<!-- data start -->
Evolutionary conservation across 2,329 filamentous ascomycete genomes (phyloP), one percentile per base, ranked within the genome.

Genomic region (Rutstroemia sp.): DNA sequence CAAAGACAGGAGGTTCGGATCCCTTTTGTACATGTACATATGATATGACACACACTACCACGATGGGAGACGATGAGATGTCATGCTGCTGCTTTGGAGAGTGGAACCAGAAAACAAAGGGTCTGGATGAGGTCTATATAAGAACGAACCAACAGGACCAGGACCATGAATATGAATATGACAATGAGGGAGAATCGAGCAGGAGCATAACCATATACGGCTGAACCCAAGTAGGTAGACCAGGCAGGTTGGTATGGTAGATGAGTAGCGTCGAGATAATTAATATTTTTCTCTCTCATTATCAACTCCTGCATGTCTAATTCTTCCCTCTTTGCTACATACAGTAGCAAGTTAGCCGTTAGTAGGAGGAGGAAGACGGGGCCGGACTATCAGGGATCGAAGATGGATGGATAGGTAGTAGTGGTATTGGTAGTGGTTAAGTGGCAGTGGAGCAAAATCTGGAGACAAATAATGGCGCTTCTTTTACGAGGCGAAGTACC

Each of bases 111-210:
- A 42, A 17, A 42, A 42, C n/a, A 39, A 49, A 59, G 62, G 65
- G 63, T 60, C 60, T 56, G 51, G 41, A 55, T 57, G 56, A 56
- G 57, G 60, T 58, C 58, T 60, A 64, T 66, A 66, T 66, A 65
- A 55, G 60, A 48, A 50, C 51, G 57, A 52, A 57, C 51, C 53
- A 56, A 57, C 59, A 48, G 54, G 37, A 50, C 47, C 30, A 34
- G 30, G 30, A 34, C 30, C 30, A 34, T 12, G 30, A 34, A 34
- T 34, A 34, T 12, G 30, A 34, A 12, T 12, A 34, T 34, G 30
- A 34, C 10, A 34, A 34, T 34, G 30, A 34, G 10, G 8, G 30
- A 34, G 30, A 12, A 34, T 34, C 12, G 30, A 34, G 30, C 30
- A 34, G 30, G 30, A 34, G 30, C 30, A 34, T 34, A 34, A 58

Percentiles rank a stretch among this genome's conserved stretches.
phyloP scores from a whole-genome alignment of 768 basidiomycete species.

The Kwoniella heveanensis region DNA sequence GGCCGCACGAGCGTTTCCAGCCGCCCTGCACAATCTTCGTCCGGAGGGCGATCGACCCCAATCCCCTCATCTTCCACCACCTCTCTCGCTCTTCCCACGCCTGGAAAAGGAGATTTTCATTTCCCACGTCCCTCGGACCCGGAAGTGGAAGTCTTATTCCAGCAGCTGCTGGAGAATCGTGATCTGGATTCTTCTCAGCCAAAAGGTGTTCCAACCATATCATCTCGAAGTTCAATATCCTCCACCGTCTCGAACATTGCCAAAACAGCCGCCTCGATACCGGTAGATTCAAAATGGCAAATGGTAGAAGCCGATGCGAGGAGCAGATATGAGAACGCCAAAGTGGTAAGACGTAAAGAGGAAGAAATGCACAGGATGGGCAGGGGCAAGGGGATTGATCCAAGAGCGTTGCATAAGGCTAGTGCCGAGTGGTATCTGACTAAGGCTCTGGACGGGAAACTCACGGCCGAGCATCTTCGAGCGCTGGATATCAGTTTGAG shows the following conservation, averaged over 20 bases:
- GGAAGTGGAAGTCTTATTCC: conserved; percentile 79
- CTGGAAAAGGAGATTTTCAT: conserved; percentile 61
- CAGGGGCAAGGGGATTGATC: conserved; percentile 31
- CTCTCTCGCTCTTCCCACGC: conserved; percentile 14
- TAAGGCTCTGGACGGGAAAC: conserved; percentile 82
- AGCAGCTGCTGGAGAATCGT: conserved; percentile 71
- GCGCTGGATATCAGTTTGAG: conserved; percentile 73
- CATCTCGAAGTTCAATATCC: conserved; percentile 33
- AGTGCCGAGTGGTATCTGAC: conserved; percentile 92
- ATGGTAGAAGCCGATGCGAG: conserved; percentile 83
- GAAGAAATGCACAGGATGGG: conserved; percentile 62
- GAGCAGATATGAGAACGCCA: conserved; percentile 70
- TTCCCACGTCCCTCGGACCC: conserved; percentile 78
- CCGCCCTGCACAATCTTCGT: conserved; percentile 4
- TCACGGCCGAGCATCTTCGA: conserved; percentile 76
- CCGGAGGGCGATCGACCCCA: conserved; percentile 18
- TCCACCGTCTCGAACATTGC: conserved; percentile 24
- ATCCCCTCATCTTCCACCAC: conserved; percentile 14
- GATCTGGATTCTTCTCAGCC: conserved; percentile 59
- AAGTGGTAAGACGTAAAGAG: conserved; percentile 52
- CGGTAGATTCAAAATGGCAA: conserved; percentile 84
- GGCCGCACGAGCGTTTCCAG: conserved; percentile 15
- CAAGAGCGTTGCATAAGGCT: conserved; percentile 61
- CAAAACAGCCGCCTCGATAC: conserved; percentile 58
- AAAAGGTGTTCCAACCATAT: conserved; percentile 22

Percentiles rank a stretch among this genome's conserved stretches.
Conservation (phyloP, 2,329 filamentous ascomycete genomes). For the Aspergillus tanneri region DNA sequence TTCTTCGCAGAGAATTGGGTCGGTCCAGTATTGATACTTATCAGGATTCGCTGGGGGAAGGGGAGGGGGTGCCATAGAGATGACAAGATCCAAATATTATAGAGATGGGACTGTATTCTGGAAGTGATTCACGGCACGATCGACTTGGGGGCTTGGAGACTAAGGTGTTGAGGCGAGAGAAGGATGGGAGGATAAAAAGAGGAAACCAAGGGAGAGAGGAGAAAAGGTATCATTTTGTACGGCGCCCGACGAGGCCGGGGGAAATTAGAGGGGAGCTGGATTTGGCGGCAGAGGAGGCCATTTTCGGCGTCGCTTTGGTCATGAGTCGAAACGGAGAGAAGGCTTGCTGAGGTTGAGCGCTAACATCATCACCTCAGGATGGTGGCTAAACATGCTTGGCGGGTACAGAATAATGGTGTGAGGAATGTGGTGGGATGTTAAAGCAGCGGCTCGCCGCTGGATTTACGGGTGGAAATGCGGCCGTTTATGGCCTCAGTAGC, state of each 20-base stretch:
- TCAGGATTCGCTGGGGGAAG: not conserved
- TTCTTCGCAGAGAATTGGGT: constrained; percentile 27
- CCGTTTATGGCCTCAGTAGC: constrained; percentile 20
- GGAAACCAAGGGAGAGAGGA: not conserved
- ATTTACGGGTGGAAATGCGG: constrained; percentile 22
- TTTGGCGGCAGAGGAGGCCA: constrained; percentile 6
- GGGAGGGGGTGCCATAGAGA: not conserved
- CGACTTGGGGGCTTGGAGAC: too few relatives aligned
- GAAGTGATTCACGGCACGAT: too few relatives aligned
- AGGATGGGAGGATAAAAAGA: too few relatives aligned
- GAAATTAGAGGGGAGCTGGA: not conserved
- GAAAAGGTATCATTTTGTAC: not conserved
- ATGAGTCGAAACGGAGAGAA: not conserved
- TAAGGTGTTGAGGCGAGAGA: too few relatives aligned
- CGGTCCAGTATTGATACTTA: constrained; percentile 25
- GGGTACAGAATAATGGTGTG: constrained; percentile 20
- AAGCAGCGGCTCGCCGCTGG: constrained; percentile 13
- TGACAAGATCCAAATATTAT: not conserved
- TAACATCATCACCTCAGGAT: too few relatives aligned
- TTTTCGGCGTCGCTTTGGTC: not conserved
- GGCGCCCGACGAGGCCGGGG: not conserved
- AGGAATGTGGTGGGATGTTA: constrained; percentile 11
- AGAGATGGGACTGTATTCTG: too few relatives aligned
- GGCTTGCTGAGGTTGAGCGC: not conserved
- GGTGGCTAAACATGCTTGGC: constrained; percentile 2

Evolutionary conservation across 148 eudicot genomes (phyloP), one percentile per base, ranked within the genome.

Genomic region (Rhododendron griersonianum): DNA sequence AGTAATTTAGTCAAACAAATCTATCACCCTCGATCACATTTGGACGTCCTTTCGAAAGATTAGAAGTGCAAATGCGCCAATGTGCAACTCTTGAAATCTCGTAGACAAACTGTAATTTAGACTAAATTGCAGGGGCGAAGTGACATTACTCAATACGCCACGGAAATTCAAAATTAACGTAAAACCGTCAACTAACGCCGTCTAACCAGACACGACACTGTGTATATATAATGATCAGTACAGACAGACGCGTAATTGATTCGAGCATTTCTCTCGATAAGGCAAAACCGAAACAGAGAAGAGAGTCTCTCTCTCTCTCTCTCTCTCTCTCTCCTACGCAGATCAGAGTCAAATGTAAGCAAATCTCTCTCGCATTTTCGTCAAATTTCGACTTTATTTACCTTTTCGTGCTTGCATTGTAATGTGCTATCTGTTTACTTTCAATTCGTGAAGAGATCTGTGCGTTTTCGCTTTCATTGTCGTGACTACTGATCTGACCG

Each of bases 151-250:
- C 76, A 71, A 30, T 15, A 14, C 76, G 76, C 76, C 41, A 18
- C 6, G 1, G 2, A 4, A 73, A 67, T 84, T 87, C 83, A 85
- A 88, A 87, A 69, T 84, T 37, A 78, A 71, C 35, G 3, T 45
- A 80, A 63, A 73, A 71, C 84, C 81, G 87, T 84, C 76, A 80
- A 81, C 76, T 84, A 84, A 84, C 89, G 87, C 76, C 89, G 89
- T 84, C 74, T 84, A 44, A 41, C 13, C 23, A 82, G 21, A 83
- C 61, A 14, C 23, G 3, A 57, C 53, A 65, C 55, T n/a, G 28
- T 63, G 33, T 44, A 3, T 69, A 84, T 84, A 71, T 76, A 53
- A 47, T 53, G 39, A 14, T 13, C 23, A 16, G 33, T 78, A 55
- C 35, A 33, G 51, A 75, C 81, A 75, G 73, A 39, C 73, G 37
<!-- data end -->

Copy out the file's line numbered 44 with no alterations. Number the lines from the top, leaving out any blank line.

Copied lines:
- TCAGGATTCGCTGGGGGAAG: not conserved